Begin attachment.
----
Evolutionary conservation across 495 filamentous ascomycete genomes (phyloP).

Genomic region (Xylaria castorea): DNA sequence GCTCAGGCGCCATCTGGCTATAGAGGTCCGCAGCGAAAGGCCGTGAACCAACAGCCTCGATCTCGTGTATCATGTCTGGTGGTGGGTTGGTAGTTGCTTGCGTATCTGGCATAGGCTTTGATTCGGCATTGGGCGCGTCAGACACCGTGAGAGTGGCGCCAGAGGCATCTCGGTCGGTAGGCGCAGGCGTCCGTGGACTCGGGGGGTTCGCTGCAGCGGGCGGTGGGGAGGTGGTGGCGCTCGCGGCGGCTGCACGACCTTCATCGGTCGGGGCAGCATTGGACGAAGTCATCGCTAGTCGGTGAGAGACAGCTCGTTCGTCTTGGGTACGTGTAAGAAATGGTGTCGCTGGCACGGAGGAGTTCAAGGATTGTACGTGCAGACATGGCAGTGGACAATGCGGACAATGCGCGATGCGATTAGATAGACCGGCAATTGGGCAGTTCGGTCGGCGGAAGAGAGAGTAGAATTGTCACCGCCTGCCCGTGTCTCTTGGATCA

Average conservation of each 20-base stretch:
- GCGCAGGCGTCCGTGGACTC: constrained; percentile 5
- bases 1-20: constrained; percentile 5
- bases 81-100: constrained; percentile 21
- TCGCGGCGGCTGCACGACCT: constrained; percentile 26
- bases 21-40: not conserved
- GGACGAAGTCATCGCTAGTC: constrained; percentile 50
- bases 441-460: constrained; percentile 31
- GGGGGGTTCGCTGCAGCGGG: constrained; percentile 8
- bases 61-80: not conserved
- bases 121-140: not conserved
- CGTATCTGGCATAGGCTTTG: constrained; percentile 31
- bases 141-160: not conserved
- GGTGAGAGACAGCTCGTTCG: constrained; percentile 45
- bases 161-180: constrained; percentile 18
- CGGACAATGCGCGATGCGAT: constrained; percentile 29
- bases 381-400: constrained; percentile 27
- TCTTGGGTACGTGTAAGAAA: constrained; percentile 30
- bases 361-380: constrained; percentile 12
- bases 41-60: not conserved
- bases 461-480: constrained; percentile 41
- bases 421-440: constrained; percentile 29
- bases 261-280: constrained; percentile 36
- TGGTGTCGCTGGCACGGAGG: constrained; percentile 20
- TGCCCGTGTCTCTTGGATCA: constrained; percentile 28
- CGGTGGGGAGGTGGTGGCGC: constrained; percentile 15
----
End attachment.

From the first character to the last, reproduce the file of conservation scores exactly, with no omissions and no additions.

Evolutionary conservation across 495 filamentous ascomycete genomes (phyloP).

Genomic region (Xylaria castorea): DNA sequence GCTCAGGCGCCATCTGGCTATAGAGGTCCGCAGCGAAAGGCCGTGAACCAACAGCCTCGATCTCGTGTATCATGTCTGGTGGTGGGTTGGTAGTTGCTTGCGTATCTGGCATAGGCTTTGATTCGGCATTGGGCGCGTCAGACACCGTGAGAGTGGCGCCAGAGGCATCTCGGTCGGTAGGCGCAGGCGTCCGTGGACTCGGGGGGTTCGCTGCAGCGGGCGGTGGGGAGGTGGTGGCGCTCGCGGCGGCTGCACGACCTTCATCGGTCGGGGCAGCATTGGACGAAGTCATCGCTAGTCGGTGAGAGACAGCTCGTTCGTCTTGGGTACGTGTAAGAAATGGTGTCGCTGGCACGGAGGAGTTCAAGGATTGTACGTGCAGACATGGCAGTGGACAATGCGGACAATGCGCGATGCGATTAGATAGACCGGCAATTGGGCAGTTCGGTCGGCGGAAGAGAGAGTAGAATTGTCACCGCCTGCCCGTGTCTCTTGGATCA

Average conservation of each 20-base stretch:
- GCGCAGGCGTCCGTGGACTC: constrained; percentile 5
- bases 1-20: constrained; percentile 5
- bases 81-100: constrained; percentile 21
- TCGCGGCGGCTGCACGACCT: constrained; percentile 26
- bases 21-40: not conserved
- GGACGAAGTCATCGCTAGTC: constrained; percentile 50
- bases 441-460: constrained; percentile 31
- GGGGGGTTCGCTGCAGCGGG: constrained; percentile 8
- bases 61-80: not conserved
- bases 121-140: not conserved
- CGTATCTGGCATAGGCTTTG: constrained; percentile 31
- bases 141-160: not conserved
- GGTGAGAGACAGCTCGTTCG: constrained; percentile 45
- bases 161-180: constrained; percentile 18
- CGGACAATGCGCGATGCGAT: constrained; percentile 29
- bases 381-400: constrained; percentile 27
- TCTTGGGTACGTGTAAGAAA: constrained; percentile 30
- bases 361-380: constrained; percentile 12
- bases 41-60: not conserved
- bases 461-480: constrained; percentile 41
- bases 421-440: constrained; percentile 29
- bases 261-280: constrained; percentile 36
- TGGTGTCGCTGGCACGGAGG: constrained; percentile 20
- TGCCCGTGTCTCTTGGATCA: constrained; percentile 28
- CGGTGGGGAGGTGGTGGCGC: constrained; percentile 15